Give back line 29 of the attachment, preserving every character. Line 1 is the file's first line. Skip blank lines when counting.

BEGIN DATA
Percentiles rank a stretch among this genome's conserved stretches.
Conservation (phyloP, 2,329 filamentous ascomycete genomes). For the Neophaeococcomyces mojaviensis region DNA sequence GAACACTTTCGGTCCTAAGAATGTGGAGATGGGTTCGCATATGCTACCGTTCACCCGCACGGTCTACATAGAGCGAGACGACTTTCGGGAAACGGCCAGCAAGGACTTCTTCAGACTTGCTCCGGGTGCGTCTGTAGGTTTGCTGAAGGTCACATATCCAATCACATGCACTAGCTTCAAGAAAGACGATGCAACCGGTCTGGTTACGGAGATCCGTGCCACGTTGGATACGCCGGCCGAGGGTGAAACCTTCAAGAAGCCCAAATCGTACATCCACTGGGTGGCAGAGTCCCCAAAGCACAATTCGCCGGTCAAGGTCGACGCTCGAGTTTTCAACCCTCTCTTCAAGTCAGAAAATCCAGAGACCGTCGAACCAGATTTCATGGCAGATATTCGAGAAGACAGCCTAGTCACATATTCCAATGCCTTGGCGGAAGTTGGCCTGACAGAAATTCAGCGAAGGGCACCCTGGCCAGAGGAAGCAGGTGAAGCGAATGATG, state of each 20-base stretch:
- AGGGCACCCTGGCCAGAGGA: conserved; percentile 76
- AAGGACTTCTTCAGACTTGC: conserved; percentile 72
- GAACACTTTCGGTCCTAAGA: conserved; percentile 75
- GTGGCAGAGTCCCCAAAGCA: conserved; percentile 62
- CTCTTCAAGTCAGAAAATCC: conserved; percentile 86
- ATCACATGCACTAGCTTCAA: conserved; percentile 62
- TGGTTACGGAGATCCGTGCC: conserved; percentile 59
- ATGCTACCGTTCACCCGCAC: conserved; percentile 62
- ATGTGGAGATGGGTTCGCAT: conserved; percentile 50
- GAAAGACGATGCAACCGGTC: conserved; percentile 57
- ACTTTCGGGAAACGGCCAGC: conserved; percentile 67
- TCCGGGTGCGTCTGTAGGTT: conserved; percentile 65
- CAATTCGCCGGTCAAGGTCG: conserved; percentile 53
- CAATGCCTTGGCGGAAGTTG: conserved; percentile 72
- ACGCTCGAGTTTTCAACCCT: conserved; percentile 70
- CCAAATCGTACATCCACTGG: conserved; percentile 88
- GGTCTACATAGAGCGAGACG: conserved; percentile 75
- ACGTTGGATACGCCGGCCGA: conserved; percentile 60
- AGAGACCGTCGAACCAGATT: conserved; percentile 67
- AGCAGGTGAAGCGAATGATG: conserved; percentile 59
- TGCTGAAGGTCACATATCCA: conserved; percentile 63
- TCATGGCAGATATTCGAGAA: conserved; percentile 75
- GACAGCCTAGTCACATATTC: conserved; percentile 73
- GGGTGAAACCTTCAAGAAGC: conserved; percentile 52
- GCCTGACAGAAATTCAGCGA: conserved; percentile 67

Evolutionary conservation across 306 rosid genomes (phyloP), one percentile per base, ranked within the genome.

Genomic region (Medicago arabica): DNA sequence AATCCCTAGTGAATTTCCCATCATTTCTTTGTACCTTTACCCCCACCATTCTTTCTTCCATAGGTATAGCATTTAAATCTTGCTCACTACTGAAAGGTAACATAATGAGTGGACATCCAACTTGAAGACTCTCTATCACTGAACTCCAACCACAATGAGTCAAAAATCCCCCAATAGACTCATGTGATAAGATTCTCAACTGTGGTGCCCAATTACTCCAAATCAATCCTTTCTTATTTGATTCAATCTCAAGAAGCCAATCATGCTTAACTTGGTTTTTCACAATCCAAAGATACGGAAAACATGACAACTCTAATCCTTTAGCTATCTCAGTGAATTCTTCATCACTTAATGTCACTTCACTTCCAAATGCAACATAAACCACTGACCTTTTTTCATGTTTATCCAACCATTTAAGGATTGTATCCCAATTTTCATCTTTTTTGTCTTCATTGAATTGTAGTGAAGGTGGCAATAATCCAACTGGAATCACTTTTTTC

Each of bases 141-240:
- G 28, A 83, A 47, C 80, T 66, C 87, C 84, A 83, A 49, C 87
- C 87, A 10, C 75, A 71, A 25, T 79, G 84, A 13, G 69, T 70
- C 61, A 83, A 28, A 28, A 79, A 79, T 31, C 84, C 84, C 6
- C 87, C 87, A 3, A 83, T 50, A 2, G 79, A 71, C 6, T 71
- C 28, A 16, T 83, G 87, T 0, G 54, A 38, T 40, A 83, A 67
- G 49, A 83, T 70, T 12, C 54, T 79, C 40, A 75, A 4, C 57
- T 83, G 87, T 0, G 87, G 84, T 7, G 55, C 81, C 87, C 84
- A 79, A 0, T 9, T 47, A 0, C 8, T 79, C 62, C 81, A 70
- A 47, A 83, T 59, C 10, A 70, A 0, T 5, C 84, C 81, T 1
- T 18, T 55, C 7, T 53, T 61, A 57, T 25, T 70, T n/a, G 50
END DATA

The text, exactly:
Genomic region (Medicago arabica): DNA sequence AATCCCTAGTGAATTTCCCATCATTTCTTTGTACCTTTACCCCCACCATTCTTTCTTCCATAGGTATAGCATTTAAATCTTGCTCACTACTGAAAGGTAACATAATGAGTGGACATCCAACTTGAAGACTCTCTATCACTGAACTCCAACCACAATGAGTCAAAAATCCCCCAATAGACTCATGTGATAAGATTCTCAACTGTGGTGCCCAATTACTCCAAATCAATCCTTTCTTATTTGATTCAATCTCAAGAAGCCAATCATGCTTAACTTGGTTTTTCACAATCCAAAGATACGGAAAACATGACAACTCTAATCCTTTAGCTATCTCAGTGAATTCTTCATCACTTAATGTCACTTCACTTCCAAATGCAACATAAACCACTGACCTTTTTTCATGTTTATCCAACCATTTAAGGATTGTATCCCAATTTTCATCTTTTTTGTCTTCATTGAATTGTAGTGAAGGTGGCAATAATCCAACTGGAATCACTTTTTTC